As you will recall, I have posted about all of Solomon and Olive’s children except one. I did not go in chronological order of their age and birth because I wanted to talk about my link to this family in more detail. So I skipped ahead to David Goss (8th child, see post dated July 1, 2012) and then went back to cover Levi Goss (6th child, see posts dated July 16, 2012 through November 4, 2012).
I now come to Lydia Goss the youngest daughter and 7th child of Solomon and Olive Goss. She is my 3rd great-grandmother and she is the one that marries into the Spracklin/len Family.
Lydia birth date is given as 8 June 1796 and it has been suggested that she was the first child born in Dayton, Montgomery Co., Ohio. This claim appears in a biography of one of her children, Solomon Goss Spracklin, who migrated to and lived in Harrison County, Iowa. I will share what I know about Solomon Goss Spracklin and the other children of Lydia in future posts.
Source: History of Harrison County, Iowa, National Pub. Co., 1891, pg. 524. A version of this book is online at the Harrison County, Iowa GenWeb under County biographies: http://iagenweb.org/harrison/bio/geneal13.htm#spracklen
Her birth date was listed on an “Ancestor Outline” written by Arminda Spracklin wife of Charles E. Spracklin, Lydia’s grandson. I shared this outline in the post dated: August 5, 2011 “Ancestor Outline by Armindo Spracklin.” This outline was given to me by my Aunt Miriam McDonald, my father’s sister.
So far, I have not found any confirmation of this birth in the Dayton history books nor the Montgomery County, Ohio history books. I have other information about Solomon Goss her father from those books which I will share in later posts. The county of Montgomery was not established till 1803 so vital statistics were not recorded till 1867. The deeds were recorded starting in 1805 and probate in 1803. Hamilton was the original county and that is where Cincinnati is located. My interest in Lydia’s birth date and location would tell us where Olive and Solomon were at the time.
Lydia was deeded land by her father Solomon Goss in 1815, just like her other siblings. She receives her share of the land in Knox County, Ohio. Remember her older brother Solomon Goss (Jr.) he inherited the land in Fearing Twp. , Washington Co., Ohio.
While most of her siblings sold off their share of the land in Knox County Ohio, Lydia did not. She along with her husband John Andrews Spracklin settled on that land in the early 1820′s and raised their family, migrated from Washington Co., Ohio to Knox County, Ohio. It would be in the family for many years till John’s death in 1862 and pieces would be bought and sold among family members during those years.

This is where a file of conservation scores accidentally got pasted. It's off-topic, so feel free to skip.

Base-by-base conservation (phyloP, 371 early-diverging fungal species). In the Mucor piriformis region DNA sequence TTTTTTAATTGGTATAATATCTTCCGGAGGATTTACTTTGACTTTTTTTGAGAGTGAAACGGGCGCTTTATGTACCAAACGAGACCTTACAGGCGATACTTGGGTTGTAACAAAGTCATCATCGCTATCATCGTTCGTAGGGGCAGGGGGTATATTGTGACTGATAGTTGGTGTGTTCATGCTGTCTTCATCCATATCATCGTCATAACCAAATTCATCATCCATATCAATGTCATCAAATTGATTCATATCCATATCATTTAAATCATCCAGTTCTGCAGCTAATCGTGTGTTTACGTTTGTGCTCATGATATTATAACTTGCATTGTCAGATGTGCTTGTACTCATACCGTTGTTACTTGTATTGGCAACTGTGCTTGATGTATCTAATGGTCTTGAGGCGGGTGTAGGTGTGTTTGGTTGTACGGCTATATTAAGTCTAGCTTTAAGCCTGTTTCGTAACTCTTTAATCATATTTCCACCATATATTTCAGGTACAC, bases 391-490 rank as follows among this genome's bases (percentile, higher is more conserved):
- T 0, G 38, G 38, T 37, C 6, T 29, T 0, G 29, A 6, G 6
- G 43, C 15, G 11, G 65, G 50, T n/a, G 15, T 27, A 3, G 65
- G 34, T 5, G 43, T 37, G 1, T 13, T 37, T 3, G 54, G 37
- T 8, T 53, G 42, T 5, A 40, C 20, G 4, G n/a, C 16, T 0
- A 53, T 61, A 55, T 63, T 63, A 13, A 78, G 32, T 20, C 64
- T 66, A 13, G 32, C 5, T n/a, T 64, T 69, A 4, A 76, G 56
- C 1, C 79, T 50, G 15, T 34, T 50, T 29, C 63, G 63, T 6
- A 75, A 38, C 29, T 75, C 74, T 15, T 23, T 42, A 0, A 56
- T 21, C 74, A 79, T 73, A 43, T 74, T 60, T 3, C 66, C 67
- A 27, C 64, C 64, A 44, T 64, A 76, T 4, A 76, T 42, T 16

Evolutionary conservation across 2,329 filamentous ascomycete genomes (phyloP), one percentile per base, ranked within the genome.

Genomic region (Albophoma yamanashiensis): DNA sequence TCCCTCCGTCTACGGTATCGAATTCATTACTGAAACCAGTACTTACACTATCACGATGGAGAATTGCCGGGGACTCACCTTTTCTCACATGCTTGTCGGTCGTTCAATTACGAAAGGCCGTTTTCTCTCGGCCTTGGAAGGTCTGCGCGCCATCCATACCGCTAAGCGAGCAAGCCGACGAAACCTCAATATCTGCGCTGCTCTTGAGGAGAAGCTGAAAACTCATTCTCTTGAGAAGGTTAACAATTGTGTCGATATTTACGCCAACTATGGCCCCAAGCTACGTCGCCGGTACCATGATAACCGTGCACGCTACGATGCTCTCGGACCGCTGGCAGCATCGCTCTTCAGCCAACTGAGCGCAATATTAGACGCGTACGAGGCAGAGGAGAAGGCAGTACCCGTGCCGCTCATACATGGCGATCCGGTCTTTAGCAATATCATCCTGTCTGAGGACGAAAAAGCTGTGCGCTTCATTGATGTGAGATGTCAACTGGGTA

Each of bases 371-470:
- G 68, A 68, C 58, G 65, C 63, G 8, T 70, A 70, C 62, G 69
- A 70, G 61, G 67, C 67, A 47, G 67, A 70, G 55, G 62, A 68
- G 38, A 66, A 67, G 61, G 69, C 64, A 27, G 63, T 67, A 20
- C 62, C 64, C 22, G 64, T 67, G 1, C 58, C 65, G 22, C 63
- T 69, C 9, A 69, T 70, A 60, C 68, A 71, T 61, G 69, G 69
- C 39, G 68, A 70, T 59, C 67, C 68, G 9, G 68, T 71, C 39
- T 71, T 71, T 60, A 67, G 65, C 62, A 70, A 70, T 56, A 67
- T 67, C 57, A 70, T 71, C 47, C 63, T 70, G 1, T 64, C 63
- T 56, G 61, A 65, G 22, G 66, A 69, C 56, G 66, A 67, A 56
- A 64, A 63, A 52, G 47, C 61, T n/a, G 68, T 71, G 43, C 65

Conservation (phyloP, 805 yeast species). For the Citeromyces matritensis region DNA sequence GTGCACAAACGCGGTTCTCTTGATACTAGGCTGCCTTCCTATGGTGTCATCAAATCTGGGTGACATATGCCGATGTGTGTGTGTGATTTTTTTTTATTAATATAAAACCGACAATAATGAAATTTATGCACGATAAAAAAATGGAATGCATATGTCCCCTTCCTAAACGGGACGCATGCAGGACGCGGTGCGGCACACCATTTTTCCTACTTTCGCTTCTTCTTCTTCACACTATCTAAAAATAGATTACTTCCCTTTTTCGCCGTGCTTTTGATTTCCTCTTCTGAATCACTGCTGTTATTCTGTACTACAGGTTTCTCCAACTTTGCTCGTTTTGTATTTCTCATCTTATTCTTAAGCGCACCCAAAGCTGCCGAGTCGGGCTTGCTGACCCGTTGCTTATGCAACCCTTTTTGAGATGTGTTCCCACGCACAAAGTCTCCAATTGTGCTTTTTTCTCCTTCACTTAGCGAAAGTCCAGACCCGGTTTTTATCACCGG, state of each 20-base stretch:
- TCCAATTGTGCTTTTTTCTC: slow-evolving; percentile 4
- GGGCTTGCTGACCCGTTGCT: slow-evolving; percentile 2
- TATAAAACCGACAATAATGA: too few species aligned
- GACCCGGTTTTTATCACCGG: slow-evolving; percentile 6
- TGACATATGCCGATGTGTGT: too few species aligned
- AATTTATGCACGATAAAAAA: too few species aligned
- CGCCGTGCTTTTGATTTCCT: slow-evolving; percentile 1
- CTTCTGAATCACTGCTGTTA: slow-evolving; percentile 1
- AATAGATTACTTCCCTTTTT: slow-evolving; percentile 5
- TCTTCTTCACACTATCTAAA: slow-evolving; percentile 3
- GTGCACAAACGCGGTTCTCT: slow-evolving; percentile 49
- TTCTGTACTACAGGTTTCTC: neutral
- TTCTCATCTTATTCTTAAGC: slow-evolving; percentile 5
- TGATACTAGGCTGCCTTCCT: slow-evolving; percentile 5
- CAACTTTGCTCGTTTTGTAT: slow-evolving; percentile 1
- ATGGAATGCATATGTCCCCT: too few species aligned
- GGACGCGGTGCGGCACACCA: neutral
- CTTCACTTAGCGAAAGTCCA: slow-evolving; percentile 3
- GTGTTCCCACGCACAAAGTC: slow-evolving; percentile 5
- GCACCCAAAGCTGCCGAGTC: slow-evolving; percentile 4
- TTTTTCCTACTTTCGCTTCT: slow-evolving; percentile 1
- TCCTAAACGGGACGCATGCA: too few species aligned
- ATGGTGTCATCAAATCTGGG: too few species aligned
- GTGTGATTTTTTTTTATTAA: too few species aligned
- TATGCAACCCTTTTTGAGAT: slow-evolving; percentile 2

Deed of Solomon Goss of Fearing Twp., Washington Co. to his youngest daughter Lydia Goss on April 19, 1815 recorded Oct 2, 1815 for $100 and 50 acres. Witesses where Simon Porter and Solomon Goss Jr., Joel Tuttle JP. Description of land: ” …certain tract or parcel of Land, Situate and being in said State of Ohio, in the Fourteenth Range and Sixth Township of the United States Military lands so called, containing fifty acres, being part of a tract of four hundred and fifty acres of Land Deeded to me by Zaccheus Biggs July 28th 1802, Refference being had thereunto, butted and bounded as follows beginning at the South East corner of said tract of 450 acres, Thence North Twenty chains 83 1/3 Links to the South East corner of Land this day deeded by me to Mary Goss, — Thence West Twenty four chains to land deeded this day to Daniel Goss. Thence South Twenty chains 83 1/3 Links Thence East on the South line of said tract of 450 Twenty Four Chains to the place of beginning…”
Source: Vol. B-C Knox County, Ohio Deeds, pg. 274, FHL#314037.
As you can see this is a typed version of the deed which is in the deed books for Knox Co., Ohio. I have been to the Knox County Annex in Mt. Vernon and the chances of finding the original deed are probably slim. Deeds were usually copied from the originals and kept by the owner and the copies stayed at the courthouse. This was obviously redone at some point by a court clerk.
Note: When you research women you usually run into road blocks so when you do find something that gives you a clue about a female ancestor it is pretty exciting. It is very unusual to find a relationship mentioned in a deed. I wish they had made it a legal requirement but they did not. So these deeds are even more precious. Thanks grandpa!